"Waterways and Recovery Bays" focussed on the Inverclyde area and involved the villages of Wemyss Bay, Inverkip and Kilmacolm together with the main urban centres of Greenock, Port Glasgow and Gourock. The project engaged local schools pupils and the Inverclyde community in researching and reflecting on the impact of World War II in the local area.
The main towns of Inverclyde played a crucial part in the war effort, being the point of entry and exit for the vast majority of Scottish troops. Many convoys started their journeys from there; the Port of Greenock was considered to be a British lifeline, unloading every item necessary to sustain the war effort; the River Clyde was full of ships; and foreign troops were stationed there.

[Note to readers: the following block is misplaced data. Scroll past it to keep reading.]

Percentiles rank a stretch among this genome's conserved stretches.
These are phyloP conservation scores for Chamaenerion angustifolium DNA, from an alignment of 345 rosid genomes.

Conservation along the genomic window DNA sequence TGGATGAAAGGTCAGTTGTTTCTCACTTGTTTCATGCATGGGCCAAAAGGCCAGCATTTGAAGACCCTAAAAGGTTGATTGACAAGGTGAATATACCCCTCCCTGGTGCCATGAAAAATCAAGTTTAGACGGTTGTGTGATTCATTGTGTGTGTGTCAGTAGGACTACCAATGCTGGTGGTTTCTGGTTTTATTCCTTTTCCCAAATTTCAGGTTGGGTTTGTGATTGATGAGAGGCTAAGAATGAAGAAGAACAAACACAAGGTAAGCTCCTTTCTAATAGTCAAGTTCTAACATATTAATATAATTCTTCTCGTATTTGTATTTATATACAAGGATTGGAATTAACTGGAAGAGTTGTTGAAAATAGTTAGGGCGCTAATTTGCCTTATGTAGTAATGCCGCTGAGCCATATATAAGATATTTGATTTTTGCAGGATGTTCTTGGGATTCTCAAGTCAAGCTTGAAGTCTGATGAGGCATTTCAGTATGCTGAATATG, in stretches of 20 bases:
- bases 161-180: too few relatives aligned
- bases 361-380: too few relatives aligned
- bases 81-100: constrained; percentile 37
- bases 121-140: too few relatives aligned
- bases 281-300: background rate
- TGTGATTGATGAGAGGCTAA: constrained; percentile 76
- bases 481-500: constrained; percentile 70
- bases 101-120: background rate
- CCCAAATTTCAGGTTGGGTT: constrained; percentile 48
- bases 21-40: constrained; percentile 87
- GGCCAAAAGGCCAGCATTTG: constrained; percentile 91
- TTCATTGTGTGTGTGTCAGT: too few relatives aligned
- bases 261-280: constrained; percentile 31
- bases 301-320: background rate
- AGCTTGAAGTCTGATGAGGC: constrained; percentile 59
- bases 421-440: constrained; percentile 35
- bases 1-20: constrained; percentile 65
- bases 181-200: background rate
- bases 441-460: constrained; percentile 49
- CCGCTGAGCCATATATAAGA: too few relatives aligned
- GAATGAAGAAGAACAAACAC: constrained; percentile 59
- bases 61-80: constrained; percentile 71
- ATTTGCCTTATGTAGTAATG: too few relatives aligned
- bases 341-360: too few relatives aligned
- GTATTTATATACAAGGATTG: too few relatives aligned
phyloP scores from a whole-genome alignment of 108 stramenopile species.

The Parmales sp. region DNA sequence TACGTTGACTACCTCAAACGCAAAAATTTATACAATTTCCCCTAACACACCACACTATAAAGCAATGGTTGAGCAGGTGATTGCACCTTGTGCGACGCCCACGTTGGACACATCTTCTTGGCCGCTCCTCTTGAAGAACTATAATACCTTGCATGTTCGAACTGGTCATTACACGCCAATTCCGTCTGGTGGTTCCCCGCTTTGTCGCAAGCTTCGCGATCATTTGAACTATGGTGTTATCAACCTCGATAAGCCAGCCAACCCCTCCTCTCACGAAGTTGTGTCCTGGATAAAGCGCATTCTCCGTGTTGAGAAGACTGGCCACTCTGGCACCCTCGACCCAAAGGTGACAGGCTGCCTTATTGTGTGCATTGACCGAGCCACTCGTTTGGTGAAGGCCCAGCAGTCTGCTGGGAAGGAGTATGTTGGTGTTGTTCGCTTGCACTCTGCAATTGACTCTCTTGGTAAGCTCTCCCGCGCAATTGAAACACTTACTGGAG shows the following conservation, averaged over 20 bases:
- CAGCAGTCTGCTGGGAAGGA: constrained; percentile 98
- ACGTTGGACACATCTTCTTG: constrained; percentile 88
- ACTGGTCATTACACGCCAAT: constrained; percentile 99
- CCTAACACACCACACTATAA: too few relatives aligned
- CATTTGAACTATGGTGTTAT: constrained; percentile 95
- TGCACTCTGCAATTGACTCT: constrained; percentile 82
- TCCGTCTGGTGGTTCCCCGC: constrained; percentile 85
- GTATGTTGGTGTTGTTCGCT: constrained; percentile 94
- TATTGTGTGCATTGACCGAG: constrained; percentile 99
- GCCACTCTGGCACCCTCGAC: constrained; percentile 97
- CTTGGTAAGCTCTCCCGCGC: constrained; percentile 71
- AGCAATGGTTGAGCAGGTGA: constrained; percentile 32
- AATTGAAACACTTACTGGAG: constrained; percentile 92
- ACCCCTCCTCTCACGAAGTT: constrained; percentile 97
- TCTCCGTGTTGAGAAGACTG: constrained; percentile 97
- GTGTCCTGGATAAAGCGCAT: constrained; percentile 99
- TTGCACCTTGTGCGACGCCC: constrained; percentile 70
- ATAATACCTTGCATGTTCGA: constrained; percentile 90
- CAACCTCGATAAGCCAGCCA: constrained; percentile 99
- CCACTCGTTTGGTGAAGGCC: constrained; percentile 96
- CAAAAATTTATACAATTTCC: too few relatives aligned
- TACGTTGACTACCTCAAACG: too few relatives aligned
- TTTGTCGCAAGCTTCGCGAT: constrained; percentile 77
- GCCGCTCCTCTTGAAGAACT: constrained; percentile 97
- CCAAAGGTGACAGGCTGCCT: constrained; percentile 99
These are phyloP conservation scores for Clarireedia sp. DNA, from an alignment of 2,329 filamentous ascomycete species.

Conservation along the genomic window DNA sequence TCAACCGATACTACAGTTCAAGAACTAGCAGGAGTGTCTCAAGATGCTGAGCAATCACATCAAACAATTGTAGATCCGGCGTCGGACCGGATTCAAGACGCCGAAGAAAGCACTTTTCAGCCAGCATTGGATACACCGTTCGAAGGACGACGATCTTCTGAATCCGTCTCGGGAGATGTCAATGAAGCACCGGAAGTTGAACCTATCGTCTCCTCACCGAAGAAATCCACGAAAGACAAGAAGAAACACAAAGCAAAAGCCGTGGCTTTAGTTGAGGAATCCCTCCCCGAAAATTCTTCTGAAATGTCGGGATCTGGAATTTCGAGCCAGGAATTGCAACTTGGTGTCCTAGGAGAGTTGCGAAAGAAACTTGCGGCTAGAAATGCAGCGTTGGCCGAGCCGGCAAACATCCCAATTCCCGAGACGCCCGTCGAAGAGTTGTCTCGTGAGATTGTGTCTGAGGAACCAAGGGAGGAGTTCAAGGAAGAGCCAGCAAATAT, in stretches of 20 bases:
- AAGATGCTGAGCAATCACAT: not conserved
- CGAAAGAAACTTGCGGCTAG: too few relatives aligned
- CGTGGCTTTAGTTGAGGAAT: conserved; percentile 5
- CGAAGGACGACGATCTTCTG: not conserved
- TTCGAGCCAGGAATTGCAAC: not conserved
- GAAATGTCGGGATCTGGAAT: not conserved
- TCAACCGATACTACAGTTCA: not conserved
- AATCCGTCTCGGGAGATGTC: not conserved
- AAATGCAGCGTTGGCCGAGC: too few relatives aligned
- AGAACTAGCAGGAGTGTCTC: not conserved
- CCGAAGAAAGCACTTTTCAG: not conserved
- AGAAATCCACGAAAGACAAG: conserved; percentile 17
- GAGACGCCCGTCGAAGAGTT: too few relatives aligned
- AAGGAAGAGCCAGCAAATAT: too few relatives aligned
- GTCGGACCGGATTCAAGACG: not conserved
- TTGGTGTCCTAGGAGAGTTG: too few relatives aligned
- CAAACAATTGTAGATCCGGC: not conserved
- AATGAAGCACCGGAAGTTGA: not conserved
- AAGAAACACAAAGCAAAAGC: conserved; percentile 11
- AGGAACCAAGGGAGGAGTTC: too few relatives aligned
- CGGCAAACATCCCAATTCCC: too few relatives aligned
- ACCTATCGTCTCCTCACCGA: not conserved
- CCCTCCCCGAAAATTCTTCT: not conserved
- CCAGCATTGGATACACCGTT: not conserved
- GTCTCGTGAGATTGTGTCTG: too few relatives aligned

Ardgowan House, set in a 400 acre estate on the Firth of Clyde, was also the basis for one of the project's online exhibitions. Ardgowan House was used as a military hospital during the Great War 1914 - 1918 and, again, during the Second World War 1939 - 1945. In August 1941, following an abortive air raid on Greenock, the Luftwaffe dropped a stick of bombs close to Ardgowan. Fortunately, there were no casualties but many windows in the house were smashed and Ardgowan gained the dubious distinction of being the first Scottish hospital to be damaged by German bombs.